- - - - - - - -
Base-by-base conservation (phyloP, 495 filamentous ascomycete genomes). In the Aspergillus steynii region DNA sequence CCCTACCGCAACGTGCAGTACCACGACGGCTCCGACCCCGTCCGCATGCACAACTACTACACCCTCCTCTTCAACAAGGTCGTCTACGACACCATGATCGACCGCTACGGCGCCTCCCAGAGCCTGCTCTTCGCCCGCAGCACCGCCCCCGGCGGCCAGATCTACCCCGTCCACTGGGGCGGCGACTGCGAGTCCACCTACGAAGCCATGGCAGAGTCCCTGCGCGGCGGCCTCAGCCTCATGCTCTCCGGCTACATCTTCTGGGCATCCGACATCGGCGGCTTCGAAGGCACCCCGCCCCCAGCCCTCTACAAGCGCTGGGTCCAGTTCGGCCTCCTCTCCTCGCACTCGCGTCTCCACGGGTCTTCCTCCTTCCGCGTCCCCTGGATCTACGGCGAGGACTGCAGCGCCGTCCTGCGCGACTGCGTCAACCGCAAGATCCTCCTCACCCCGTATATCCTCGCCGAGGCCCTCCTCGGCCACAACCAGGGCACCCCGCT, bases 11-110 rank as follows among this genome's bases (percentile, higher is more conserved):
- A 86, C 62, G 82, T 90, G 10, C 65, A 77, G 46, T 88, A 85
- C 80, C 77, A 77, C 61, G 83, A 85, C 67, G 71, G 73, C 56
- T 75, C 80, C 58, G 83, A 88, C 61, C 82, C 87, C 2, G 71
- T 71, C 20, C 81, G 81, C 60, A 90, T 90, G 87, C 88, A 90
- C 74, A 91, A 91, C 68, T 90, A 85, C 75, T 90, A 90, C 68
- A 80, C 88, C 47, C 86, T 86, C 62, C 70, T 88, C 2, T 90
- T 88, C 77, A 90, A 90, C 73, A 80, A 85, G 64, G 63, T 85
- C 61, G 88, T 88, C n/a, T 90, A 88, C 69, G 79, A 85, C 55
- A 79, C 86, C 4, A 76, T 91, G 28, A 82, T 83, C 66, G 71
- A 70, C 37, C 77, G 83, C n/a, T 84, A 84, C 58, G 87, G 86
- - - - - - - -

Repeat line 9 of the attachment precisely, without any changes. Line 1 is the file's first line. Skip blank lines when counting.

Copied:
- C 61, G 88, T 88, C n/a, T 90, A 88, C 69, G 79, A 85, C 55